Martin, Malcolm, and Henry

This sermon was preached by Rev. Dan Harper at First Unitarian Church in New Bedford. As usual, the sermon below is a reading text. The actual sermon as preached contained ad libs, interjections, and other improvisation. Sermon copyright (c) 2008 Daniel Harper.


The first reading is from Martin Luther King’s “Letter from Birmingham Jail”:

“There was a time when the church was very powerful — in the time when the early Christians rejoiced at being deemed worthy to suffer for what they believed. In those days the church was not merely a thermometer that recorded the ideas and principles of popular opinion; it was a thermostat that transformed the mores of society. Whenever the early Christians entered a town, the people in power became disturbed and immediately sought to convict the Christians for being “disturbers of the peace” and “outside agitators.” But the Christians pressed on, in the conviction that they were “a colony of heaven,” called to obey God rather than man. Small in number, they were big in commitment. They were too God-intoxicated to be “astronomically intimidated.” By their effort and example they brought an end to such ancient evils as infanticide and gladiatorial contests.

“Things are different now. So often the contemporary church is a weak, ineffectual voice with an uncertain sound. So often it is an archdefender of the status quo. Far from being disturbed by the presence of the church, the power structure of the average community is consoled by the church’s silent — and often even vocal — sanction of things as they are.

“But the judgment of God is upon the church as never before. If today’s church does not recapture the sacrificial spirit of the early church, it will lose its authenticity, forfeit the loyalty of millions, and be dismissed as an irrelevant social club with no meaning for the twentieth century. Every day I meet young people whose disappointment with the church has turned into outright disgust.”

[from this site, accessed 19 January 2008.]

The second reading is from the essay “On Civil Disobedience” by Henry David Thoreau:

“Under a government which imprisons unjustly, the true place for a just man is also a prison. The proper place today, the only place which Massachusetts has provided for her freer and less despondent spirits, is in her prisons, to be put out and locked out of the State by her own act, as they have already put themselves out by their principles. It is there that the fugitive slave, and the Mexican prisoner on parole, and the Indian come to plead the wrongs of his race should find them; on that separate but more free and honorable ground, where the State places those who are not with her, but against her—the only house in a slave State in which a free man can abide with honor. If any think that their influence would be lost there, and their voices no longer afflict the ear of the State, that they would not be as an enemy within its walls, they do not know by how much truth is stronger than error, nor how much more eloquently and effectively he can combat injustice who has experienced a little in his own person. Cast your whole vote, not a strip of paper merely, but your whole influence. A minority is powerless while it conforms to the majority; it is not even a minority then; but it is irresistible when it clogs by its whole weight. If the alternative is to keep all just men in prison, or give up war and slavery, the State will not hesitate which to choose. If a thousand men were not to pay their tax bills this year, that would not be a violent and bloody measure, as it would be to pay them, and enable the State to commit violence and shed innocent blood. This is, in fact, the definition of a peaceable revolution, if any such is possible. If the tax-gatherer, or any other public officer, asks me, as one has done, “But what shall I do?” my answer is, “If you really wish to do anything, resign your office.” When the subject has refused allegiance, and the officer has resigned from office, then the revolution is accomplished. But even suppose blood should flow. Is there not a sort of blood shed when the conscience is wounded? Through this wound a man’s real manhood and immortality flow out, and he bleeds to an everlasting death. I see this blood flowing now.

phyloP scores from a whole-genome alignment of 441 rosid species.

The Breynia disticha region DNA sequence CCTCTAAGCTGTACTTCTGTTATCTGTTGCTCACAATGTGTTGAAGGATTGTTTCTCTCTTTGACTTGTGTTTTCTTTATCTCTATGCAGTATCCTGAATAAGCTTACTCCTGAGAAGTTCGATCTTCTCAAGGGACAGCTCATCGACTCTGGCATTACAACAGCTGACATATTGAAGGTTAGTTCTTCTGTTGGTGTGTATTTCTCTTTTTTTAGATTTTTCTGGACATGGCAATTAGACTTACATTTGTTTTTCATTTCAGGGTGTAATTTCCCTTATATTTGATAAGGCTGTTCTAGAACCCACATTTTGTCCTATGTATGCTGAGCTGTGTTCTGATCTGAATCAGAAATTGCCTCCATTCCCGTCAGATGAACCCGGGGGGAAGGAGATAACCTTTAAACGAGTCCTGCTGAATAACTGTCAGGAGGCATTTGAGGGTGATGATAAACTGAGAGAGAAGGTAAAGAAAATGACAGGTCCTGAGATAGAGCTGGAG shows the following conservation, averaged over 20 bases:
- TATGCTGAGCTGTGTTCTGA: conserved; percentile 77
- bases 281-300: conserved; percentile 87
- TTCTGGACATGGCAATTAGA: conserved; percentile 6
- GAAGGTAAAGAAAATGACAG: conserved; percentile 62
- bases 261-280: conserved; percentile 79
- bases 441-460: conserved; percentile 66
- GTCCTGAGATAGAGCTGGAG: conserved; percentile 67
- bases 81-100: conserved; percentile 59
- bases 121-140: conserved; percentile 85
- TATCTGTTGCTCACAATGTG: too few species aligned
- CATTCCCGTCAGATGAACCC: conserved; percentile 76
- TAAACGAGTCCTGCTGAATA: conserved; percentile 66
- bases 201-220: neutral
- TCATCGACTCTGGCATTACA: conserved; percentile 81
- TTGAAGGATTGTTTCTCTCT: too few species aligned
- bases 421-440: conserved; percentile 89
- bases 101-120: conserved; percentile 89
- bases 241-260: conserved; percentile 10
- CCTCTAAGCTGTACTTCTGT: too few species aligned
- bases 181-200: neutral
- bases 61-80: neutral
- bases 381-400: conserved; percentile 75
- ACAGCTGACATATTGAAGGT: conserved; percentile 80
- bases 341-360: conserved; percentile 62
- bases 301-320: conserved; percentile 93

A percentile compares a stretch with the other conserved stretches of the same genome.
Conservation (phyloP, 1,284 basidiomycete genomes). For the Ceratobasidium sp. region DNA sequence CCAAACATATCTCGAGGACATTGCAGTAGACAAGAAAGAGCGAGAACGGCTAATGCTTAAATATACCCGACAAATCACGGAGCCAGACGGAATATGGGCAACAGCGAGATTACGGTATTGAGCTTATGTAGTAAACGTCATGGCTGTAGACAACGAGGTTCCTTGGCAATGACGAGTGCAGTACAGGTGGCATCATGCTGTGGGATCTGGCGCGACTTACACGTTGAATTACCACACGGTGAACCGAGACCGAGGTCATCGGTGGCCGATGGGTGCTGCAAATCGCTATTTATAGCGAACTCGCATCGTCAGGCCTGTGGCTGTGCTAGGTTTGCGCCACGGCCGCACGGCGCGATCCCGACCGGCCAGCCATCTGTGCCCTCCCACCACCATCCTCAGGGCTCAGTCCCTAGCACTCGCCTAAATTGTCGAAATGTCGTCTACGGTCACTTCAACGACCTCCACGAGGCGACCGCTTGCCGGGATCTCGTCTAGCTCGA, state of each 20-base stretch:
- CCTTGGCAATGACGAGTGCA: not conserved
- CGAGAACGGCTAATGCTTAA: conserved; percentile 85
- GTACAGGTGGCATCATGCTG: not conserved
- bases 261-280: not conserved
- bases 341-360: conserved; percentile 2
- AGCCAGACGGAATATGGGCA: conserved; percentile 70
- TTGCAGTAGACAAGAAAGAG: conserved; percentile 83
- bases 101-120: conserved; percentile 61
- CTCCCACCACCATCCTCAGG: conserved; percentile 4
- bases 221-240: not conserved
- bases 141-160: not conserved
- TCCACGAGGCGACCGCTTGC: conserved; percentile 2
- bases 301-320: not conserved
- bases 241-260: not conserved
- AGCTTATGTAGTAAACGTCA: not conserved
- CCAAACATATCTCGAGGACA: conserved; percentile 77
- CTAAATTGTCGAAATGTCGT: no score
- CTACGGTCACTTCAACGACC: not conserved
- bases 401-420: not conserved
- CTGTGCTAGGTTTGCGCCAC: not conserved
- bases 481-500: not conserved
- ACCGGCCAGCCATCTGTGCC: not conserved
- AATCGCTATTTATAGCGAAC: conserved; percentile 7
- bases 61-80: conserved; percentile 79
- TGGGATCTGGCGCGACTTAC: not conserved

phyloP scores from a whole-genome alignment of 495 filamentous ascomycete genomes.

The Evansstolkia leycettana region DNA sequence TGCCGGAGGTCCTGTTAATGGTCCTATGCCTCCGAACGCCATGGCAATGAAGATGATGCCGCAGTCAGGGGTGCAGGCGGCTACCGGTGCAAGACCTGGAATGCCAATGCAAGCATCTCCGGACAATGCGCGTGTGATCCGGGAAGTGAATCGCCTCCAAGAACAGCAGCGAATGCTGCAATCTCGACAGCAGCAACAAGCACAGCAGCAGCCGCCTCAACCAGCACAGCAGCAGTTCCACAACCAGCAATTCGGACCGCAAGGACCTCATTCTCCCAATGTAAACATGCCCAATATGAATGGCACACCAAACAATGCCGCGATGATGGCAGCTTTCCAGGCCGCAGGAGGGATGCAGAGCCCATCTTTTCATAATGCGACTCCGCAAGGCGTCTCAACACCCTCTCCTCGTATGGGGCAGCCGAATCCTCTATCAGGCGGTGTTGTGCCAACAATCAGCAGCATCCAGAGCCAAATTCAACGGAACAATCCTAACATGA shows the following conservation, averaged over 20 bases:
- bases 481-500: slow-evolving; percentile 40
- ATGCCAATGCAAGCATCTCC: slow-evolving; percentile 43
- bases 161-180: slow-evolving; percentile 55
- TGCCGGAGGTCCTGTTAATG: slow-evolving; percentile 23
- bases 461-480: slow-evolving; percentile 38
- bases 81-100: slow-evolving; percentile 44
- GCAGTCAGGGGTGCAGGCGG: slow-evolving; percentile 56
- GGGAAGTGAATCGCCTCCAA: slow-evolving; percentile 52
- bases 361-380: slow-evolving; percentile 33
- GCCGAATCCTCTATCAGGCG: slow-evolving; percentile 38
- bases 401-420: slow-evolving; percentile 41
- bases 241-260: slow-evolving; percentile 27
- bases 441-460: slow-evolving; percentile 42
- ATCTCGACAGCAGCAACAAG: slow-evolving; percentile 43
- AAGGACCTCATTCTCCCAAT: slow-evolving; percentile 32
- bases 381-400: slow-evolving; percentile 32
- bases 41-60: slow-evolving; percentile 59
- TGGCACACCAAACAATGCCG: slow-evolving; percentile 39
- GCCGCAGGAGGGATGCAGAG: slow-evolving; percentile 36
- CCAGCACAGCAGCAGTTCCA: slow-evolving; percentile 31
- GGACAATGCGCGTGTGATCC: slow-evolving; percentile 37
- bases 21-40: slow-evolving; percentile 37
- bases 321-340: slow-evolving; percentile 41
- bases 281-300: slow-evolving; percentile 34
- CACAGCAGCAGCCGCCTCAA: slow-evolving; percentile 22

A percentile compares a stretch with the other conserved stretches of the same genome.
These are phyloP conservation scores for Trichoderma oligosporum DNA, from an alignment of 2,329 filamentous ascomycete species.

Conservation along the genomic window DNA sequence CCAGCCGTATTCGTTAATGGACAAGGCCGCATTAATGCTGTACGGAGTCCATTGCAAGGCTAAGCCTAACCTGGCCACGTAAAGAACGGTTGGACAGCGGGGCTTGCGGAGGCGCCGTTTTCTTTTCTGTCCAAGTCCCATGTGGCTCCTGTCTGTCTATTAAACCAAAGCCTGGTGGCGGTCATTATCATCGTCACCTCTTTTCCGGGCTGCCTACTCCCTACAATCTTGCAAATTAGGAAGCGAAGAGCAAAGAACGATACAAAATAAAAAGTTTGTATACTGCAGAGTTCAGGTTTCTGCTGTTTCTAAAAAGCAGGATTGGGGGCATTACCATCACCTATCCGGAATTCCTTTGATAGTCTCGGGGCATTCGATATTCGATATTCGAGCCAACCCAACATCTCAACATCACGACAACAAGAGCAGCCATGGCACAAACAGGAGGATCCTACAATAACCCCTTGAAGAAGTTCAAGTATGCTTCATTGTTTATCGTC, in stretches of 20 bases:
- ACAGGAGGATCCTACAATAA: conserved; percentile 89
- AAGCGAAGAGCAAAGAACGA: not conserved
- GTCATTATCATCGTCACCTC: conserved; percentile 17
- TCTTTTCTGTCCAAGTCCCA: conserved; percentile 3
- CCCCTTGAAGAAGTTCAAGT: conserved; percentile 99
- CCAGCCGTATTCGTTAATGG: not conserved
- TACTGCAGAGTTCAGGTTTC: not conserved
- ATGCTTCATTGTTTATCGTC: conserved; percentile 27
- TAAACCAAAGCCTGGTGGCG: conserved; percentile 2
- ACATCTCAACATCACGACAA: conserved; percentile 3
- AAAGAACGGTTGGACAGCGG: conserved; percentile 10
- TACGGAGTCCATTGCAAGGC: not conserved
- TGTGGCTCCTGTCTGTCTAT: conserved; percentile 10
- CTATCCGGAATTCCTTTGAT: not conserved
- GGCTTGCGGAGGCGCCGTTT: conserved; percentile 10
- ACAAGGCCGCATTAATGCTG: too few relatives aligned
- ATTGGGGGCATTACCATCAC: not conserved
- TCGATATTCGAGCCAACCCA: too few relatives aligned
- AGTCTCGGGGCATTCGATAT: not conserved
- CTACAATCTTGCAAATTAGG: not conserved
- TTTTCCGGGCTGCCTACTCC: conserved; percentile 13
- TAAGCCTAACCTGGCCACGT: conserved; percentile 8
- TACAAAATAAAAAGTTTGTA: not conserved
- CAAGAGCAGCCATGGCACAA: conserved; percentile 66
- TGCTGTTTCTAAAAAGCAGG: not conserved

Tomorrow is the day we celebrate the birthday of Martin Luther King, Jr. You all know the story of Martin Luther King: how he came to be one of the central leaders in the fight against desegregation here in the United States; how he fought nonviolently for true equality for African Americans; how he was finally assassinated, killed because he was too successful. You all know equally well how the fight for true equality for African Americans has not yet been won; how racial discrimination continues in many diverse and insidious forms here in the United States; and you know that many of us try to continue the struggle for true equality and an end to discrimination.

Thus, for many of us Martin Luther King’s birthday has become a day to reflect on the ongoing struggle to end discrimination, and to reflect on how we ourselves might continue that struggle. That is what I’d like to do this morning; and since we are in a church, I’d like to reflect on certain religious aspects of the struggle to end discrimination. But I’m going to pursue a somewhat unusual path: instead of just focusing on Dr. King, I’m going to tell you three stories about Dr. King and about two other Americans who fought for freedom in their own ways: Malcolm X, and Henry David Thoreau.

Each of these three Americans were similar, because each one of them engaged in a little bit of rebellion; that’s what I’d like to talk with you about today, rebellion. Most of American religion has not been particularly friendly towards rebellion. Most American religions possess a rather hierarchical idea of the universe, with God in charge at the top of the hierarchy, and all the rest of us somewhere a good bit lower down than God. With this hierarchical idea of the universe comes the notion that rebellion is dangerous, because if rebellion gets out of hand, it could escalate and even threaten God’s role at the very top of the hierarchy. And so my purpose in telling these three stories will be to show how and when rebellion might be, not a threat to the cosmological order of the universe, but rather a means to save the world and save ourselves.